“Henrietta’s cells have now been living outside her body far longer than they ever lived inside it.”
– Rebecca Skloot,
“The Immortal Life of Henrietta Lacks”
The current battle against COVID-19 worldwide and the culmination of various vaccines have brought up decades-old questions of clinical trial practices, particularly related to specific marginalized communities. Although the ability to gain information has become easier through platforms like Instagram, Twitter, LinkedIn, etc., that have become prominent places to share easy, digestible, and aesthetically-pleasing information, valid mistrust of the medical community has prevailed. Concerns of wrongdoings that range from the Tuskegee Syphilis Study to the story of Henrietta Lacks have significantly been raised by the Black community, a community that continues to face significant health disparities when compared to other racial and/or ethnic groups in COVID-19 deaths and various different health outcomes.
It would be unjust to discuss the clinical trial and medical practice transparency without mentioning the lessons learned from Henrietta Lacks’ legacy. The 1950s ushered in the Civil Rights Movement in the United States, where Black people protested and pushed against the hegemonic system of racism within the country. Shortly before the Civil Rights Movement, however, a Black woman’s story would be one that transformed the very science of conducting research and clinical trials using human subjects.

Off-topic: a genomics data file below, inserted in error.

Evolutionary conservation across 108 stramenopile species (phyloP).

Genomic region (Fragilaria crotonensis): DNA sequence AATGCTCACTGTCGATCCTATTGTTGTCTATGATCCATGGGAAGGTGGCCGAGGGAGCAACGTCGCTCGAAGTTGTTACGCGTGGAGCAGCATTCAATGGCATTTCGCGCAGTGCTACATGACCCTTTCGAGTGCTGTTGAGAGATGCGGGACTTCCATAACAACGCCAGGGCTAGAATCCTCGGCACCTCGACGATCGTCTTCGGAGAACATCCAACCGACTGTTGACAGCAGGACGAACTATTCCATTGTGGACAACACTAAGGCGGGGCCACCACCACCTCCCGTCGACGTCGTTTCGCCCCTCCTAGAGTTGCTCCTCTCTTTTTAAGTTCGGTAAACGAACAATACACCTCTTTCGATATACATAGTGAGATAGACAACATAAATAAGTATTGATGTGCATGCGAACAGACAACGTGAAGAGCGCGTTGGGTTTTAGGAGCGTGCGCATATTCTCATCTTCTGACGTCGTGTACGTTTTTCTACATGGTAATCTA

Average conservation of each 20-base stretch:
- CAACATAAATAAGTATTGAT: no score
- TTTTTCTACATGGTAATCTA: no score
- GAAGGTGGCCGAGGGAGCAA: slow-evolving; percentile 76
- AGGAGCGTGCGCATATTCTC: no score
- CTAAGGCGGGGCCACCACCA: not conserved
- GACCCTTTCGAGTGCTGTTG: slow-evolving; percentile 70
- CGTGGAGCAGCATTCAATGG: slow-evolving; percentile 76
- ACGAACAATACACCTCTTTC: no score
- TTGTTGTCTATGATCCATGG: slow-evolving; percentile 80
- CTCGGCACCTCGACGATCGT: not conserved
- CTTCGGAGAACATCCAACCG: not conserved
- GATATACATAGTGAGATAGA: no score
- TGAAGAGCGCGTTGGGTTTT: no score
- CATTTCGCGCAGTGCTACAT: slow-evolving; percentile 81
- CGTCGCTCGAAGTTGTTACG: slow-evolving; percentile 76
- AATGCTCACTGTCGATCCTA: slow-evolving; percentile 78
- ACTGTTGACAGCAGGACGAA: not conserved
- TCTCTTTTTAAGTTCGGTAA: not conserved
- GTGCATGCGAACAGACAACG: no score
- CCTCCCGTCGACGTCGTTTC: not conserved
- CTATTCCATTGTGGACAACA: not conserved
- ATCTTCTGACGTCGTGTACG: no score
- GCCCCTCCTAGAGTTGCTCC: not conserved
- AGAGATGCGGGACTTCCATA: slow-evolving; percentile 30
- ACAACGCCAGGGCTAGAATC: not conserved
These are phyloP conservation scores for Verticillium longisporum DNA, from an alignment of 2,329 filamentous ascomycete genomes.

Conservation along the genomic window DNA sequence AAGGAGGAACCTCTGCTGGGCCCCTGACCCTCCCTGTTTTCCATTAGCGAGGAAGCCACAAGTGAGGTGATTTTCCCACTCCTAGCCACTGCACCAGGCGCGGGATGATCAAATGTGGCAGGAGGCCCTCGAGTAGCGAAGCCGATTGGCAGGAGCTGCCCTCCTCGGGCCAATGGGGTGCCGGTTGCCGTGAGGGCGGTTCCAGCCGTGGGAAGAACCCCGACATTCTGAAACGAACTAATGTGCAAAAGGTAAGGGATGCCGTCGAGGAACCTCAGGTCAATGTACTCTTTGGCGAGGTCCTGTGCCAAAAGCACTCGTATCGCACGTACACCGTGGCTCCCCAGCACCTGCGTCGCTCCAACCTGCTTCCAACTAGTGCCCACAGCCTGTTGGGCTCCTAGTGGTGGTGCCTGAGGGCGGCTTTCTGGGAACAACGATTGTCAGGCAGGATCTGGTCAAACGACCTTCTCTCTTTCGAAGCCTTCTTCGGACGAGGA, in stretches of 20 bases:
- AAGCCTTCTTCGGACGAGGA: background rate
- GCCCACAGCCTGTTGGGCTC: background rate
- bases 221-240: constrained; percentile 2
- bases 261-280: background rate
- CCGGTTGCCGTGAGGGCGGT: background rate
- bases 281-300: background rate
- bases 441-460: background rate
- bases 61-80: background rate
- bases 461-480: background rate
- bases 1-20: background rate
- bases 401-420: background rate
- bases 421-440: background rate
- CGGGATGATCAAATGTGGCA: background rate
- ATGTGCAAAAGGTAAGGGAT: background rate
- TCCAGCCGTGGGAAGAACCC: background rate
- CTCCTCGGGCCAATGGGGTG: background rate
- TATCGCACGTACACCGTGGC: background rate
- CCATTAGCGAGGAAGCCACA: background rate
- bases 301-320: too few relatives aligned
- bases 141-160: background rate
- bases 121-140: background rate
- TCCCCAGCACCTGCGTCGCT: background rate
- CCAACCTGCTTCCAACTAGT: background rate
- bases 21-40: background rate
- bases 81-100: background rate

The Story of Henrietta Lacks
On January 29, 1951, Henrietta Lacks, a 30-year-old Black mother and wife from Virginia, visited Johns Hopkins hospital for vaginal bleeding, feeling a knot inside of her, and a persistent lump on her cervix (“Medical Research: Trust and Henrietta Lacks, Part 1,” 2018; Nott, 2020). During a time of segregation and commonplace racial attacks, Lacks was housed in a segregated birthing ward at Johns Hopkins Hospital in Baltimore, Maryland – one of the very few hospitals that accepted poor African-American people (“Medical Research: Trust and Henrietta Lacks, Part 1,” 2018; Butanis, “The Legacy of Henrietta Lacks,” 2020). Mrs. Lacks suffered severe bleeding after recently giving birth, and upon doing imaging, Dr. Howard Jones, her gynecologist, found a large, malignant tumor on her cervix (“Medical Research: Trust and Henrietta Lacks, Part 1,” 2018; Butanis, “The Legacy of Henrietta Lacks,” 2020). She had cervical cancer. Mrs. Lacks was given radium treatments for her cancer, one of the only options for cancer treatments at this time (Butanis, “The Legacy of Henrietta Lacks,” 2020).
During these cancer treatments, Mrs. Lacks would be unaware that the doctors that were treating her were also taking tissue samples from her cervix without her permission (Butanis, “The Legacy of Henrietta Lacks,” 2020). While fighting for her life, Mrs. Lacks’ biospecimen was being examined by researchers in the name of science.
Henrietta Lacks ended up dying on October 4, 1951, at the age of 31 with the official cause of death labeled as terminal uremia, not ever knowing that her tissue cells would make incredible advancements in science (“Medical Research: Trust and Henrietta Lacks, Part 1,” 2018; Van Hollen, 2019; Nott, 2020).
Henrietta’s HeLa Cells